Veolia Transportation Services, Inc. v Unknown Parties

Filing 97

ORDER that Plaintiff's Motion for Sanctions Doc. 94 is granted. IT IS FURTHER ORDERED that the Clerk's Office enter default against Defendants Lydia and Greg Evanson. IT IS FURTHER ORDERED that Plaintiff's Request for Summary Adjudi cation and Award of Attorneys' Fees Doc. 96 is denied as moot, without prejudice to refilling a separate motion for attorneys' fees presenting evidence of the specific amount claimed. IT IS FURTHER ORDERED setting a default hearing on the amount of Plaintiff's damages for December 19, 2011, at 3:30 p.m. Signed by Judge Neil V Wake on 11/28/2011. (KMG)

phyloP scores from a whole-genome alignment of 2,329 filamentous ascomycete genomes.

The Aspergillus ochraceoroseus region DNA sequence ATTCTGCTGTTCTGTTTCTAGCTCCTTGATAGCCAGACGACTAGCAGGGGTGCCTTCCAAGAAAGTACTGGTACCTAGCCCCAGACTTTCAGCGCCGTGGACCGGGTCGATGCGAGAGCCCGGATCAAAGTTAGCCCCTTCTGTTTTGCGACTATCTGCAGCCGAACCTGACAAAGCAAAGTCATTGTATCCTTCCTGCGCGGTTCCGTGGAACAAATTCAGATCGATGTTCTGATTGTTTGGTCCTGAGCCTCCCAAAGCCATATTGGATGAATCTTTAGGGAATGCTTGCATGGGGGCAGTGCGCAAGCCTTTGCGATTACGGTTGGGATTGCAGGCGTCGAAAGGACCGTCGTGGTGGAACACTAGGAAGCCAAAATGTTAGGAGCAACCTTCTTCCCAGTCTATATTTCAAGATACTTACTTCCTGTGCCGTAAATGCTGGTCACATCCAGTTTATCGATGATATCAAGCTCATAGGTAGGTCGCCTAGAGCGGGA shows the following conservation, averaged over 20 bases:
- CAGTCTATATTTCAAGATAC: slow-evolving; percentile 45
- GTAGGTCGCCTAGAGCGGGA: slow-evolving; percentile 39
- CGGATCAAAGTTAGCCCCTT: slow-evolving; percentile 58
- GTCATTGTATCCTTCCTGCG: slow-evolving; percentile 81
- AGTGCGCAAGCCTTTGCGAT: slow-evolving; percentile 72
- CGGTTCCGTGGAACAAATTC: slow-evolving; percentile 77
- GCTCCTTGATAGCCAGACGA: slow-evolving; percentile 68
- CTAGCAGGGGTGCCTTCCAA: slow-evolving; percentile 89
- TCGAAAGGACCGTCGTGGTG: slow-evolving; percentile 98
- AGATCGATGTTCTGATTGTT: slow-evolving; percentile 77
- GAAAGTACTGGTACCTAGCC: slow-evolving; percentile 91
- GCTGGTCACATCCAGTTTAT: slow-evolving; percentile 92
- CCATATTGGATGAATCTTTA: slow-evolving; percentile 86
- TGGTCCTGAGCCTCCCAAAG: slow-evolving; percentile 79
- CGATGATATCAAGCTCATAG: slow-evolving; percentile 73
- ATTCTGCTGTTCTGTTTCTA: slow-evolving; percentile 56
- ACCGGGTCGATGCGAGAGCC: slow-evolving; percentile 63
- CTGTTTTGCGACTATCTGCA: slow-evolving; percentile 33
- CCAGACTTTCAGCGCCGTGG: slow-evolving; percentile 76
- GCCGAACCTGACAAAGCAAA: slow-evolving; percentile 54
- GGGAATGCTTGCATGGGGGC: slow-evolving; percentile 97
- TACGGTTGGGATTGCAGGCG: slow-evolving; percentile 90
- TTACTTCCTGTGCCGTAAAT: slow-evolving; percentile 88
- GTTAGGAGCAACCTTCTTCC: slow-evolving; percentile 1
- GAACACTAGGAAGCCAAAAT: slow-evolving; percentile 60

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1 2 WO 3 4 5 6 IN THE UNITED STATES DISTRICT COURT 7 FOR THE DISTRICT OF ARIZONA 8 9 Veolia Transportation Services, Inc., 10 No. CV 10-01392-PHX-NVW ORDER Plaintiff, 11 vs. 12 Lydia Evanson and Greg Evanson, husband and wife; John Does I-VII, 13 Defendants. 14 15 16 Before the Court is Plaintiff Veolia Transportation Services, Inc.’s (“Veolia”) 17 Motion for Sanctions (Doc. 94). Although Defendants’ response to Veolia’s motion was 18 due November 14, 2011, no response has been filed. For the reasons stated below, the 19 20 Court will grant Veolia’s motion and enter default against the Evanson Defendants. 21 I. 22 Background This action relates to several anonymous emails sent to Veolia employees, the 23 24 Phoenix Mayor, the Phoenix City Council, City of Phoenix employees, and various 25 media organizations between June 3, 2010 and July 1, 2010. The anonymous emails 26 were sent from several different email addresses, 27 28 including The anonymous emails contained information 1 2 critical of Veolia and attached internal correspondence between Lydia Evanson (“Evanson”), a former Veolia employee who was terminated on April 8, 2010, and her 3 4 former supervisor. 5 Veolia filed its complaint in this Court on July 1, 2010, alleging violation of 18 6 U.S.C. § 2701, tortious interference with contract, tortious interference with business 7 8 relationship, breach of contract, breach of the implied covenant of good faith and fair 9 dealing, defamation, false light, conversion, and trespass to chattels related to the 10 anonymous emails and the information disseminated therein (Doc. 1). Because the 11 allegedly actionable emails were sent anonymously, Veolia named “John Does I-VII” as 12 13 14 15 defendants in its complaint (Id.). The Court granted Veolia’s motions for pre-service discovery in order to ascertain the identity of the proper defendants to this action (Docs. 9, 28, 39, 62). In its pre-service 16 17 discovery efforts, Veolia served Evanson with a subpoena duces tecum on August 8, 18 2010 (Doc. 74-8). The subpoena requested production of documents related to 19 identifying the sender of the anonymous emails, as well as requests for production, 20 21 22 23 24 inspection, and copying of Evanson’s computer hard drives, email files and folders, and other devices (Doc. 74-7). On August 10, 2010, Evanson executed a sworn declaration that she had never used any of the email addresses from which the anonymous emails were sent and had no 25 26 knowledge related to the email addresses or the identity of any person who used the email 27 addresses (Doc. 74-9). On that same day, Evanson had her computer hard drive imaged 28 -2  1 2 by Lightsone Solutions, a consulting firm specializing in computer forensics. Lighstone sent Evanson an email on August 31, 2010, indicating that if she did not pay for the 3 4 image that was taken of her computer hard drive by September 3, 2010, the image would 5 be destroyed (Doc. 75-6). On September 7, 2010, a new hard drive was installed on 6 Evanson’s computer. On September 8, 2010, Lightstone again informed Evanson via 7 8 email that the image of her computer hard drive would be destroyed that day if she did 9 not pay for it (Doc. 75-7). Evanson’s attorney responded to that email requesting that the 10 image not be destroyed because there was a “reasonable chance that [Evanson] will need 11 access” to the image (Id.). Nonetheless, due to Evanson’s failure to pay Lightstone, the 12 13 image was destroyed on September 8, 2010. Veolia was not given notice that Evanson’s 14 hard drive had been imaged, that the image was set to be destroyed, or that a new hard 15 drive had been installed on Evanson’s computer. 16 As part of its pre-service discovery, Veolia also subpoenaed Yahoo! Inc. in order 17 18 to obtained the IP addresses used to access 19 the address. Using the IP address from Yahoo! Inc., 20 21 Veolia subpoenaed the internet service provider associated with that address, Hughes 22 Network Systems, LLC, and learned that the IP address which was used to access 23 the address belonged to an account registered to Evanson 24 at her home address, with Evanson’s personal email address as the contact email for the 25 26 account (Doc. 75-3). At a deposition on June 28, 2011, Evanson admitted that she took 27 the internal emails which were attached to the anonymous emails, as well as other 28 -3  1 2 documents, from Veolia when she was terminated (Doc. 95-1). She also admitted that she logged into the account on June 5, 2010 (Id.). 3 Veolia issued a second subpoena to Evanson seeking documents related to the 4 5 anonymous emails as well as production of Evanson’s computer hard drive and other 6 devices (Doc. 75-4). Evanson informed Veolia in a June 13, 2011 letter that Evanson’s 7 8 computer’s hard drive “crashed in approximately October/November 2010” and that the 9 hard drive was replaced after computer technicians failed to repair it (Doc. 75-8). On 10 July 5, 2011, Veolia had Evanson’s computer imaged by Evolve Discovery, a forensic 11 consulting firm. The imaging showed that (1) the hard drive was replaced on September 12 13 7, 2010; (2) the internet browsing history for Internet Explorer had been deleted on July 14 4, 2011; (3) Google Chrome had been uninstalled from the computer and its browsing 15 history had been deleted; (4) all sent emails from MS Outlook had been deleted by the 16 17 18 user; (5) other emails in MS Outlook had been deleted by the user; and (6) all sent emails from Evanson’s AOL email account had been deleted by the user (Doc. 75-9). 19 Veolia filed an amended complaint naming Evanson1 as defendant on July 22, 20 21 2011(Doc. 73). On October 27, 2011, Veolia filed the currently pending motion, asking 22 that Evanson be sanctioned for her “knowing and deliberate spoliation” of evidence, 23 including her email records and computer hard drive (Doc. 94). Evanson has not 24 responded to Veolia’s motion. 25 26 27 1 Veolia also named Lydia Evanson’s husband, Greg Evanson, as a defendant for community property purposes only. 28 -4  1 2 II. Motion for Sanctions Veolia seeks sanctions against Evanson for her spoliation of evidence, including 3 4 the deletion of the image of her computer’s hard drive, her internet browsing history, and 5 her sent email files. The Court has discretion to sanction a party who causes the 6 spoliation of evidence. See Leon v. IDX Sys. Corp., 464 F.3d 951, 958 (9th Cir. 7 8 2006). Destruction of evidence or the failure to preserve property for another’s use as 9 evidence in pending litigation constitutes spoliation. See United States v. Kitsap 10 Physicians Svs., 314 F.3d 995, 1001 (9th Cir. 2002). Specifically, failure to “preserve 11 electronic or other records, once the duty to do so has been triggered, raises the issue of 12 13 spoliation of evidence and its consequences.” Surowiec v. Capital Title Agency, Inc., 790 14 F. Supp. 2d. 997, 1005 (D. Ariz. 2011) (quoting Thompson v. U.S. Dept. Of Housing & 15 Urban Dev., 219 F.R.D. 93, 100 (D. Md. 2003)); see also Leon, 464 F.3d at 959 (noting 16 17 willful destruction of electronic files constituted spoliation). 18 “A party seeking sanctions for spoliation of evidence must prove the following 19 elements: (1) the party having control over the evidence had an obligation to preserve it 20 21 when it was destroyed or altered; (2) the destruction or loss was accompanied by a 22 ‘culpable state of mind;’ and (3) the evidence that was destroyed or altered was ‘relevant’ 23 to the claims or defenses of the party that sought the discovery of the spoliated 24 evidence[.]” Surowiec, 790 F. Supp. 2d at 1005 (quoting Goodman v. Praxair Servs., 25 26 Inc., 632 F. Supp. 2d 494, 509 (D. Md. 2009)). Veolia has sufficiently established that 27 Evanson’s actions led to the spoliation of evidence and warrant sanction. 28 -5  1 2 First, Evanson’s duty to preserve her computer’s hard drive and electronic data arose when she was served with Veolia’s subpoena on August 8, 2010 seeking production 3 4 of this information. See id. (quoting Morford v. Wal–Mart Stores, Inc., No. 2:09–cv– 5 02251–RLH–PAL, 2011 WL 635220, at *3 (D. Nev. Feb. 11, 2011)) (noting that duty to 6 preserve arises “not only during litigation, but also extends to the period before litigation 7 8 when a party should reasonably know that evidence may be relevant to anticipated 9 litigation”). The subpoena was issued in relation to the litigation that had already been 10 pending for more than a month. From the facts presented, Evanson took several actions 11 to destroy evidence after August 8, 2010: her hard drive was replaced on September 7, 12 13 2010, and she caused the image of her hard drive prepared by Lightstone to be destroyed 14 on September 8, 2010 by failing to pay for the image and failing to notify Veolia that the 15 image would imminently be destroyed. Indeed, her attorney’s email to Lightstone 16 17 requesting that the image of her hard drive not be destroyed because Evanson would 18 likely need the image indicates Evanson’s knowledge of her duty to preserve this 19 evidence. Further, after she received a second subpoena for her electronic files and prior 20 21 to the imaging of her computer done on July 5, 2011, it is a fair inference from Veolia’s 22 forensic examination showing that Evanson’s sent email folders and internet browsing 23 history had been deleted by the user, that Evanson affirmatively destroyed this evidence. 24 Second, Veolia has established that Evanson acted with a culpable mind when she 25 26 took actions that led to the spoliation of evidence. Although courts “have not been 27 uniform in defining the level of culpability–be it negligence, gross negligence, 28 -6  1 2 willfulness, or bad faith–that is required before [finding that] sanctions [for spoliation of evidence] are appropriate[,]” id. at 1006 (quoting Ashton v. Knight Transp., Inc., 772 F. 3 4 Supp. 2d 772, (N.D. Tex. 2011)), the Court finds that Evanson acted at least willfully 5 here, and likely in bad faith. Evanson was aware of Veolia’s subpoena and had obtained 6 counsel prior to her destruction of the evidence; indeed, it seems likely that she had her 7 8 hard drive imaged for purposes related to this litigation. That after receiving Veolia’s 9 subpoena and having her hard drive imaged, Evanson then installing a new hard drive 10 and refused to pay the imaging company to maintain the image of her hard drive amounts 11 to a willful destruction of that evidence. Similarly, the fact that Evanson deleted her sent 12 13 email files and internet browsing history immediately prior to Veolia’s forensic 14 investigation of her computer pursuant to a second subpoena indicates she was acting in 15 bad faith by affirmatively deleting this information. Nor has Evanson provided any 16 17 reasonable explanation for her failure to preserve the spoliated evidence; she has not even 18 responded to Veolia’s motion for sanctions to posit any alternative interpretation of the 19 evidence presented by Veolia’s forensic examination of her computer. The timing and 20 21 22 23 24 character of Evanson’s actions is therefore sufficient to establish Evanson acted with a culpable state of mind. Finally, Veolia has sufficiently shown that the evidence destroyed was likely relevant to Veolia’s claims. Although proof of relevance is difficult where the evidence 25 26 has been completely destroyed, the spoliation itself and surrounding circumstances 27 permit a fair inference that the evidence was highly relevant to this litigation. Evanson 28 -7  1 2 had possession of the emails which were forwarded by the anonymous sender, and she admitted to accessing the email account of one of the email addresses from which the 3 4 anonymous emails were sent. It is thus a fair inference that the evidence Evanson deleted 5 likely contained information relevant to the central issue of this case – identifying the 6 anonymous email senders. The fact that Evanson deleted her computer’s hard drive, her 7 8 internet browsing history, and her sent email files, coupled with her sworn affidavit that 9 she had never accessed any of the anonymous emails that was later contradicted by her 10 deposition testimony, also supports the conclusion that the deleted evidence was related 11 to this case and prejudicial to Evanson. Accordingly, the Court finds that an award of 12 13 sanctions is appropriate in these circumstances. 14 III. 15 Entry of Default As a sanction for Evanson’s spoliation of evidence, Veolia requests that the Court 16 17 enter default judgment against Evanson.2 The Court may, in its discretion, enter default 18 judgment as a sanction under its “inherent power . . . to levy sanctions in response to 19 abusive litigation practices.” Leon, 464 F.3d at 958. Entry of default as a sanction is 20 21 only warranted where the party “engaged deliberately in deceptive practices that 22 undermine the integrity of judicial proceedings” or “has willfully deceived the court and 23 engaged in conduct utterly inconsistent with the orderly administration of justice.” Id. 24 (quoting Anheuser-Busch, Inc. V. Natural Beverage Distribs., 69 F.3d 337, 348 (9th Cir. 25 26 1995)). Accordingly, “a finding of ‘willfulness, fault, or bad faith’ is required” for 27 2 28 Veolia also requests entry of default judgment against Greg Evanson, since he is named for community property purposes only. -8  1 2 terminating sanctions for spoliation of evidence to be proper. Id. Here, the Court finds Evanson’s conduct was willful. Although she had received 3 4 subpoenas requesting relevant documents, electronic files, and images of her computer’s 5 hard drive and other devices, she still took action to destroy some of the requested 6 material. Further, she allowed the image of her computer’s hard drive taken by 7 8 Lightstone Solutions to be destroyed, even though her lawyer indicated that the image 9 would likely be needed by Evanson. Indeed, on the facts presented, it is a fair inference 10 that Evanson’s spoliation was intentionally done, in bad faith, for the purpose of 11 destroying evidence that would likely be harmful to Evanson in this litigation. Because 12 13 Evanson was on notice that the image of her computer’s hard drive, sent email folders, 14 and internet browsing history would be relevant to the litigation, her destruction of these 15 constitutes at a minimum willful spoliation. See Kitsap Physicians, 314 F.3d at 1001 16 17 18 19 (noting that destruction of evidence is willful spoliation if party has “some notice that the documents were potentially relevant to the litigation before they were destroyed”). In addition to a finding of willfulness, the Court also considers the following 20 21 factors in determining whether to enter default judgment as a sanction for the spoliation: 22 “(1) the public’s interest in expeditious resolution of litigation; (2) the court’s need to 23 manage its dockets; (3) the risk of prejudice to the party seeking sanctions; (4) the public 24 policy favoring disposition of cases on their merits; and (5) the availability of less drastic 25 26 sanctions.” Leon, 464 F.3d at 958. After weighing the factors, the Court concludes entry 27 of default is an appropriate sanction for Evanson’s spoliation of evidence. 28 -9  1 2 First, the public’s interest in expeditious resolution of litigation and the Court’s need to manage its docket favor entry of default here. This action was filed more than a 3 4 year ago. Evanson’s misrepresentations regarding her access to the 5 email address, as well as her destruction of likely relevant 6 evidence to this litigation, has unreasonably delayed the prosecution of this case. 7 8 9 10 11 Further, the risk of substantial prejudice to Veolia if default is not entered against Evanson is great. The evidence Evanson destroyed was likely directly relevant to Veolia’s ability to establish the central issue of its case—the identity of the anonymous emailers—because Evanson has already admitted that she accessed one of the email 12 13 addresses from which the anonymous emails were sent, indicating at least her knowledge 14 of the sender’s identity. In these circumstances, failing to grant default would cause 15 Veolia to suffer substantial prejudice because Evanson’s destruction of evidence has 16 17 “impair[ed Veolia’s] ability to go to trial” and “threaten[ed] to interfere with the rightful 18 decision of the case.” Anheuser-Busch, 69 F.3d at 353-54 (internal citations omitted). 19 The Court will not force Veolia to “rely on incomplete and spotty evidence” at trial 20 21 because of Evanson’s actions in destroying relevant evidence. See id.; see also Leon, 464 22 F.3d at 960 (finding sanction of default judgment appropriate where spoliation of 23 electronic files “‘greatly impeded resolution of the case’ by obscuring the factual 24 predicate of the case and consuming months of sanction-related litigation” (citing Malone 25 26 27 v. U.S. Postal Serv., 833 F.2d 128, 131 (9th Cir. 1987)). While the policy favoring disposition of cases on the merits would generally 28 - 10   1 2 weigh against entry of default, the spoliation here has substantially impeded any effort to decide this case on the merits. Nor does the availability of less severe sanctions make 3 4 entry of default inappropriate here. Nothing short of entry of default is adequate to 5 correct the substantial prejudice that would result to Veolia if it were required to 6 prosecute its case without the evidence destroyed by Evanson. Indeed, because the 7 8 evidence that was destroyed here was so likely so central to Veolia’s case, an adverse 9 inference instruction would effectively establish Evanson’s liability. Although granting 10 default is an extreme sanction, the Court finds it to be necessary here to both protect 11 Veolia from prejudice and to sufficiently deter destruction of electronic data, which is 12 13 often easily accomplished and highly prejudicial. See Computer Assoc. Int’l, Inc. v. Am. 14 Fundware, Inc., 133 F.R.D. 166, 170 (D. Colo. 1990) (“One who anticipates 15 that…production of damning evidence[] will produce an adverse judgment[] will not 16 17 18 19 likely be deterred from destroying that decisive evidence by any sanction less than the adverse judgment he … is tempted to thus evade.”). The Court accordingly finds that entry of default is an appropriate sanction in 20 21 these circumstances. However, Veolia has not identified the amount of damages sought 22 in this motion. Where the evidence of damages is not a sum certain, the Court cannot 23 enter default judgment. Fed. R. Civ. P. 55. The Court will therefore set a default hearing 24 at which Veolia may present evidence of the damages it seeks. Veolia has also requested 25 26 its attorneys’ fees and costs, but has similarly failed to include any evidence of the 27 amount of fees and costs sought. Accordingly, this request will be denied without 28 - 11   1 2 prejudice to filing a separate motion for attorneys’ fees and costs outlining the amount sought. 3 4 5 6 IT IS THEREFORE ORDERED that Plaintiff’s Motion for Sanctions (Doc. 94) is granted. IT IS FURTHER ORDERED that the Clerk’s Office enter default against 7 8 Defendants Lydia and Greg Evanson. 9 IT IS FURTHER ORDERED that Plaintiff’s Request for Summary Adjudication 10 and Award of Attorneys’ Fees (Doc. 96) is denied as moot, without prejudice to refilling 11 a separate motion for attorneys’ fees presenting evidence of the specific amount claimed. 12 13 14 15 IT IS FURTHER ORDERED setting a default hearing on the amount of Plaintiff’s damages for December 19, 2011, at 3:30 p.m. Dated this 28th day of November, 2011. 16 17 18 19 20 21 22 23 24 25 26 27 28 - 12